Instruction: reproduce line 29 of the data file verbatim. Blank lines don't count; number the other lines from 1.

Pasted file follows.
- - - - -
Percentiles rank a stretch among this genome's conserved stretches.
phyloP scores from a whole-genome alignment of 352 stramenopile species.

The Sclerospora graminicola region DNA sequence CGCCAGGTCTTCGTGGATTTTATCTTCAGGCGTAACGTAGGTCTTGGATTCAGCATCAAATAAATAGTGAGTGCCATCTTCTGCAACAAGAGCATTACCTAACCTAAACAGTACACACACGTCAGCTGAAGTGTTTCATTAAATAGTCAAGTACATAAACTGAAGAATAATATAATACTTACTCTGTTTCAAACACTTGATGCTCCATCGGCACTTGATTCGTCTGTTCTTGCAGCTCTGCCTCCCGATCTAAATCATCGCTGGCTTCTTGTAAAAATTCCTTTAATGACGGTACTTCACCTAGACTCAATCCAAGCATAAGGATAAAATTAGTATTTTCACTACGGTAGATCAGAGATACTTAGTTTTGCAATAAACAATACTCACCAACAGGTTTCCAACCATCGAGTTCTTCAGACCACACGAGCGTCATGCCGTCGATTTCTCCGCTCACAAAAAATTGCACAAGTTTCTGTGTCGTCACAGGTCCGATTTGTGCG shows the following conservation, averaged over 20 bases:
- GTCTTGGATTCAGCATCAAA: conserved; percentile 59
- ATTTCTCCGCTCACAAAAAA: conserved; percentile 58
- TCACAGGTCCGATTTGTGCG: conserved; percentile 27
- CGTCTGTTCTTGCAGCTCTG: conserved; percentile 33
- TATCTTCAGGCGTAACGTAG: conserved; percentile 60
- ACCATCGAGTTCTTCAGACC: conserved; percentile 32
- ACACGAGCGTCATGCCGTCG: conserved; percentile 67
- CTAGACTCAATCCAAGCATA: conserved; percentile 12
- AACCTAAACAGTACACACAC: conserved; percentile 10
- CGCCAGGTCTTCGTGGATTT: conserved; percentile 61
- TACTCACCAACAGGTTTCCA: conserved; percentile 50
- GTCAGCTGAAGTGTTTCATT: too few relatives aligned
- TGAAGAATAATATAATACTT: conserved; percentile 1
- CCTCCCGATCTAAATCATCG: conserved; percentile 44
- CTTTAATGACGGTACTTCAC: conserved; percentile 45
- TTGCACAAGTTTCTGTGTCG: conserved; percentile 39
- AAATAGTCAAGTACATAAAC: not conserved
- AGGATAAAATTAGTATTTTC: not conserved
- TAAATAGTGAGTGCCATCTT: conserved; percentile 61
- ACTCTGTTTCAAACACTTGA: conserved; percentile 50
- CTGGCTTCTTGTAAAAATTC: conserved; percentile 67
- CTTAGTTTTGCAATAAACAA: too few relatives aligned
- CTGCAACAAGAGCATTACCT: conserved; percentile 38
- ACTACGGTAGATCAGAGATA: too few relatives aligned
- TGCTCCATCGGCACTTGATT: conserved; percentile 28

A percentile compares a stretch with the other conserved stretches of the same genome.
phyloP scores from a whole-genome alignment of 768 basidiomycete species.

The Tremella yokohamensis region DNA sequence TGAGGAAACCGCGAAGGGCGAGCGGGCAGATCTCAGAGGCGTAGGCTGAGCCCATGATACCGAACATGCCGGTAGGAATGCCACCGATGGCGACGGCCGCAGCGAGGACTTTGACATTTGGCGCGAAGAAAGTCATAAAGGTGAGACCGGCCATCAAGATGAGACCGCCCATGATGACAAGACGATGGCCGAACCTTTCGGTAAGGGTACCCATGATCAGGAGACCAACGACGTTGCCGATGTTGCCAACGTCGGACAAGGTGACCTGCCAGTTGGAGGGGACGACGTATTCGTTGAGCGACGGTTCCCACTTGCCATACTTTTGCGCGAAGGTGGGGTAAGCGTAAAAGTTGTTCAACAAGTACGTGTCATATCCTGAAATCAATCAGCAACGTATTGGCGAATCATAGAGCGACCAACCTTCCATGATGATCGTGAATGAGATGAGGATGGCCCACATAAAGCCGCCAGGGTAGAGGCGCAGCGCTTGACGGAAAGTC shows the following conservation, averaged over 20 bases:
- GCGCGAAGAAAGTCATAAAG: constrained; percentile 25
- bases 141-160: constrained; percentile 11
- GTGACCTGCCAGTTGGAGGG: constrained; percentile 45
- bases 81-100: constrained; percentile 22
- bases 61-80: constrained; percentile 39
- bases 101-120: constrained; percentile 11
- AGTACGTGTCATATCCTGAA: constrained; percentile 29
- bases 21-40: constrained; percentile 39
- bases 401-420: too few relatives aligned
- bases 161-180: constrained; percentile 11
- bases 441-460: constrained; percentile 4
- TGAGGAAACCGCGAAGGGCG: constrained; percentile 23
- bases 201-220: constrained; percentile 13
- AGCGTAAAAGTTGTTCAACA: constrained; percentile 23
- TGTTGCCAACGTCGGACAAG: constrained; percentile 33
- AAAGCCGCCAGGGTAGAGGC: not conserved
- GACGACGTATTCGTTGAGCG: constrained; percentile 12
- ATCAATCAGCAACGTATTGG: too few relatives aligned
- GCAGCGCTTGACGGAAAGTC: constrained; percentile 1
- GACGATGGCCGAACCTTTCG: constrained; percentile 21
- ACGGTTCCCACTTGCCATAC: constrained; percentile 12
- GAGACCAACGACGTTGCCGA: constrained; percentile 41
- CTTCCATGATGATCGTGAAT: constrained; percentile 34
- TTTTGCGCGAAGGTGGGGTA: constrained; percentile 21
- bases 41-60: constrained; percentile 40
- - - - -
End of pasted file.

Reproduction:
A percentile compares a stretch with the other conserved stretches of the same genome.